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I would like to know which command I use the most on the command line. I would like to know so I can improve my use of the command line. If I know which command I use the most, I can then read more about them try and figure out better ways to use them.

I know history keeps a list of all the previous commands I typed. How would I process it to see a list of the top 10 or 20 most used commands.

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Yes I did just post this question to answer it. It is just so interesting that I though the superuser community would really find it interesting. – nelaar Feb 25 '11 at 12:12
Nothing at all wrong with posting questions to answer yourself. It makes a handy bookmark, and if you're on the wrong track you'll soon hear about it! – Ken Jul 8 '11 at 14:31
up vote 28 down vote accepted

I just saw this post on

Basically you use a simple one line awk script

history | awk '{CMD[$2]++;count++;}END { for (a in CMD)print CMD[a] " " CMD[a]/count*100 "% " a;}' | grep -v "./" | column -c3 -s " " -t | sort -nr | nl |  head -n10

A full explanation can be found at the link above.

Example of out put on my machine is:

 1  211  21.1%  ls
 2  189  18.9%  sudo
 3  58   5.8%   man
 4  52   5.2%   cd
 5  43   4.3%   ping
 6  40   4%     apropos
 7  34   3.4%   less
 8  22   2.2%   cat
 9  18   1.8%   which
10  18   1.8%   aspell
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On my OSX, the output of history is different, so I just needed to change the first $2 to $4 and this works. – Liam May 10 at 21:40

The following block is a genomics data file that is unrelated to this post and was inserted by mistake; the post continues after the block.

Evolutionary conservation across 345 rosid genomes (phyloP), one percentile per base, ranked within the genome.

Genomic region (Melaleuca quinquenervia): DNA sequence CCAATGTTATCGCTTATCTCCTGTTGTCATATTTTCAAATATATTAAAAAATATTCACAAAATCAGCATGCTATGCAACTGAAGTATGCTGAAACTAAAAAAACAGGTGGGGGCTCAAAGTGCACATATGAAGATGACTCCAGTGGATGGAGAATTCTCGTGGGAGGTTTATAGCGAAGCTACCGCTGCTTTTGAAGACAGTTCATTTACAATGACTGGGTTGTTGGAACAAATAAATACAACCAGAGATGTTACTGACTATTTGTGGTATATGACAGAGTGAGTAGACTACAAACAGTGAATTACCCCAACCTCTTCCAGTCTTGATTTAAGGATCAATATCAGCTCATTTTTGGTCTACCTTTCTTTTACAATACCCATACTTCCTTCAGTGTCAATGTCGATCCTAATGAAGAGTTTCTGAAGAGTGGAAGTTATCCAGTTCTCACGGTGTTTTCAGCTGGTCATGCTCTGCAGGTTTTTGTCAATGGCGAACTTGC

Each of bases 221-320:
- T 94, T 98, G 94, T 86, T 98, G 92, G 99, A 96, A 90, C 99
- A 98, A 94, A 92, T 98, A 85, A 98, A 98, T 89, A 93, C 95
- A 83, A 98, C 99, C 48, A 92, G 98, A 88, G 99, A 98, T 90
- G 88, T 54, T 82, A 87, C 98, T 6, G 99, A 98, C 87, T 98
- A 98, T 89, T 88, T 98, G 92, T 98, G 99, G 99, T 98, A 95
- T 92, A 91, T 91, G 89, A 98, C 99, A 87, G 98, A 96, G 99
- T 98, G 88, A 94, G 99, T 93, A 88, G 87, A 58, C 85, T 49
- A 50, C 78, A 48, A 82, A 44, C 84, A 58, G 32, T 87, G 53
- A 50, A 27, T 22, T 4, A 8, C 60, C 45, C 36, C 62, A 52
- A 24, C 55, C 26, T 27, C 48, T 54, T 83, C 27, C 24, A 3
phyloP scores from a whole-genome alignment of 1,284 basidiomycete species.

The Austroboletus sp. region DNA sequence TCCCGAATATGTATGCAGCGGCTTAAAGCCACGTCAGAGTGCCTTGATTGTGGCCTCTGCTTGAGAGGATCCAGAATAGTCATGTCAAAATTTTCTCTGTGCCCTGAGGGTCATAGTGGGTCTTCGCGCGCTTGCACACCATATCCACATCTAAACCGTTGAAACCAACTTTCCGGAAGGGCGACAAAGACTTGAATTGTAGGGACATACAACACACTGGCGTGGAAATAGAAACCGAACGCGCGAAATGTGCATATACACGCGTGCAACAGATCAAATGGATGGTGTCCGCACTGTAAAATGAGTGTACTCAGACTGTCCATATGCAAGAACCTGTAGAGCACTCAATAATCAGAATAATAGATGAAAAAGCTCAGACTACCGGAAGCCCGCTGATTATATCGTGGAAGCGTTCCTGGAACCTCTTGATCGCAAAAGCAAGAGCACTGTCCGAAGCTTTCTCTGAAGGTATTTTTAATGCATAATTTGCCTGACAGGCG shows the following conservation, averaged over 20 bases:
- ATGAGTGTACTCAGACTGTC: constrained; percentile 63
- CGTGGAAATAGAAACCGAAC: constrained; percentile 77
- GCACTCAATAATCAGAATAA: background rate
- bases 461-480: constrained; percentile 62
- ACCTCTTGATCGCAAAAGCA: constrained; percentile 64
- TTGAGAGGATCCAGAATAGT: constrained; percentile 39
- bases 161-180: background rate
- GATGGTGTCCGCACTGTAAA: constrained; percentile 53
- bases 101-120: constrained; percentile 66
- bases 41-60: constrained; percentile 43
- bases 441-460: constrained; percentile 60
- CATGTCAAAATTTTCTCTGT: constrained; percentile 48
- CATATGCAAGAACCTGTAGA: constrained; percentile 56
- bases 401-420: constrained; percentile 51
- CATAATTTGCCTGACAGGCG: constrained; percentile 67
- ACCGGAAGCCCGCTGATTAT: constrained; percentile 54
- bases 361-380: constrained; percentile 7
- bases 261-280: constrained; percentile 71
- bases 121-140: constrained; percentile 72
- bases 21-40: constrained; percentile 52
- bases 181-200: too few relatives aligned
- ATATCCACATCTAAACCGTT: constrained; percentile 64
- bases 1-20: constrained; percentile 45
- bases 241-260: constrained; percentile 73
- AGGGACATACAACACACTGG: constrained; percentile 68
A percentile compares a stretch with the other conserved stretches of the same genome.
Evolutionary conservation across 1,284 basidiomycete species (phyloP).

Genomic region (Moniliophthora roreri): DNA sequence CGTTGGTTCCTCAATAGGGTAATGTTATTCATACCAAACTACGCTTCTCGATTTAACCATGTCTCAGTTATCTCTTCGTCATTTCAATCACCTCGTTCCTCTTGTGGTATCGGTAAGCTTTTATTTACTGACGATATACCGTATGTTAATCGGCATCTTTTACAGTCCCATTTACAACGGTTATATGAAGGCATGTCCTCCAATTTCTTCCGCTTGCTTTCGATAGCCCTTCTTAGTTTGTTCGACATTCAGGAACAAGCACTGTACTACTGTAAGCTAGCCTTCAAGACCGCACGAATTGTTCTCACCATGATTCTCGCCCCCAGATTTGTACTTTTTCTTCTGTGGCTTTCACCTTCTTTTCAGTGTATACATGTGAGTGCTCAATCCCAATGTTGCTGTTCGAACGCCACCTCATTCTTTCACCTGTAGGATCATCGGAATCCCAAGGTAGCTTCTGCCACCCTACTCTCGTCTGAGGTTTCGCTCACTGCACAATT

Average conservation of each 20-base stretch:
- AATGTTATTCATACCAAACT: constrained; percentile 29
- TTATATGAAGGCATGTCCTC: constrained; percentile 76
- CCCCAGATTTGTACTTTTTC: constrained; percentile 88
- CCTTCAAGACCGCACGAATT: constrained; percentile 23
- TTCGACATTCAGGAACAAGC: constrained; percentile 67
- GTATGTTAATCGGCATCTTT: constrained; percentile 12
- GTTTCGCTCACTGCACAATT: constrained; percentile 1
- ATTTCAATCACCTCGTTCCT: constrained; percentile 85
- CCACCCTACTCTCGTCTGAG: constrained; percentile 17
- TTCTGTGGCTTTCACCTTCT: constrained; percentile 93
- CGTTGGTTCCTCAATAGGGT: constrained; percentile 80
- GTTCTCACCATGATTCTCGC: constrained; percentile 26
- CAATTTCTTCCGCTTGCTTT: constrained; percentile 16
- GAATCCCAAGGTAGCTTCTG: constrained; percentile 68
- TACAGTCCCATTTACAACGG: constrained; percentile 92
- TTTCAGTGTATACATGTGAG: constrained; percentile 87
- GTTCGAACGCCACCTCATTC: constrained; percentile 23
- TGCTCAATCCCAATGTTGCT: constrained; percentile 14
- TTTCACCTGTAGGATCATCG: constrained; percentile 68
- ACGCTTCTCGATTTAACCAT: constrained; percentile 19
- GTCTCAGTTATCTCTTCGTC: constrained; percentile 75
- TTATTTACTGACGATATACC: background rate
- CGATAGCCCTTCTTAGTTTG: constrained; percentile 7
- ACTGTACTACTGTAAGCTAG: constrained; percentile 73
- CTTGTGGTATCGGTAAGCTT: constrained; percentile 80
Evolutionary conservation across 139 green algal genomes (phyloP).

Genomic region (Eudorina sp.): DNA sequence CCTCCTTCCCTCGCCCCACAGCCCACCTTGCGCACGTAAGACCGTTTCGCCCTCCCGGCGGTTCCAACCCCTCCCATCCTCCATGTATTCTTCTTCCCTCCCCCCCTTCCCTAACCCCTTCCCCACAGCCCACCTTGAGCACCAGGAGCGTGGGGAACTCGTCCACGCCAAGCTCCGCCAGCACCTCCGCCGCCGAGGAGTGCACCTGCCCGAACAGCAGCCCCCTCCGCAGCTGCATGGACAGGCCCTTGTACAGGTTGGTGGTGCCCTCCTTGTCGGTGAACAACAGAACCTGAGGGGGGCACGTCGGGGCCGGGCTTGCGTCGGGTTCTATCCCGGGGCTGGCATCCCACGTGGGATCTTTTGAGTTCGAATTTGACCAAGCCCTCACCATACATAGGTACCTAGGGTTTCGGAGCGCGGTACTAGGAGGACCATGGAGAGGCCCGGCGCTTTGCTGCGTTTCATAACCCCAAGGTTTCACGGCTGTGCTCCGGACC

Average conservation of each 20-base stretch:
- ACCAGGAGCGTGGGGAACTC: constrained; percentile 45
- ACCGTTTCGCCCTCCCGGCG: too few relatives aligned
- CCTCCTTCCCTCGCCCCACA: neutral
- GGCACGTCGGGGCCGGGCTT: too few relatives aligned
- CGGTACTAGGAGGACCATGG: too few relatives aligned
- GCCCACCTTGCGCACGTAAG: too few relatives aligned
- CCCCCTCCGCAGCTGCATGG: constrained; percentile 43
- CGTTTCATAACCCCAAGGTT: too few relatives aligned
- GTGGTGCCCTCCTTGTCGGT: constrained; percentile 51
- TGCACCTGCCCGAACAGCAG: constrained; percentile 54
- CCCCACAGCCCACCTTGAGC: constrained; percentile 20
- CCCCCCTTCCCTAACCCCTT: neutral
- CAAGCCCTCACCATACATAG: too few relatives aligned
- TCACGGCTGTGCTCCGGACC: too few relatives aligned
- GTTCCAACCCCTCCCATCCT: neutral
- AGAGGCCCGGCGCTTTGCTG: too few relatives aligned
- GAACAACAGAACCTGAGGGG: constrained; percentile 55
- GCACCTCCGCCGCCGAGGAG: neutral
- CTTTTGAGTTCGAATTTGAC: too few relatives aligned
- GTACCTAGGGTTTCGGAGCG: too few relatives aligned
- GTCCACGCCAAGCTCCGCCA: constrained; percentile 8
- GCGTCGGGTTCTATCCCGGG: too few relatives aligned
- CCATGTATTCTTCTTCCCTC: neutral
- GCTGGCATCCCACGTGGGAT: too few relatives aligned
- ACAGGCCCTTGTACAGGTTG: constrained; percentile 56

awk '{print $1}' ~/.bash_history | sort | uniq -c | sort -n

The awk command will print the first string from ~/.bash_history (not showing command options or arguments), then sort will order all lines alphabetically, then "uniq -c" will remove duplicated lines (your typed commands) and count them, and the last sort will order your commands by the count number returned by uniq.

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You can use the hash command in your terminal, which keeps a hash entry of every command that you use along with the number of hits and based on the hits you can sort them out and process.

Check this article for more information.

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For a more general answer, enable "process accounting" on your system. You can get not just frequency of use, but aggregate CPU, memory, and I/O stats.

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That is very use full. – nelaar Feb 25 '11 at 14:00

The scripts in the other answers only count the first command executed in each command line; they do not include commands executed after pipes (i.e. ' | '). For example, if this line itself was in your bash history:

awk '{print $1}' ~/.bash_history | sort | uniq -c | sort -n

then in the returned summary of most-executed commands, 'sort' and 'uniq' and the second 'sort' would not be included, as they weren't the first token in the line.

Building on the answer from nelaar, it suffices to first split the lines in your bash history on every pipe:

sed 's/|/\n/g' ~/.bash_history | awk '{CMD[$1]++;count++;}END { for (a in CMD)print CMD[a] " " CMD[a]/count*100 "% " a;}' | grep -v "./" | column -c3 -s " " -t | sort -nr | nl |  head -n10
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You can fashion the above awk answer from @nelaar into a nice bash script:

set -o history
history | awk '{CMD[$2]++;count++;}END { for (a in CMD)print CMD[a] " " CMD[a]/count*100 "% " a;}' | grep -v "./" | column -c3 -s " " -t | sort -nr | nl |  head -n10
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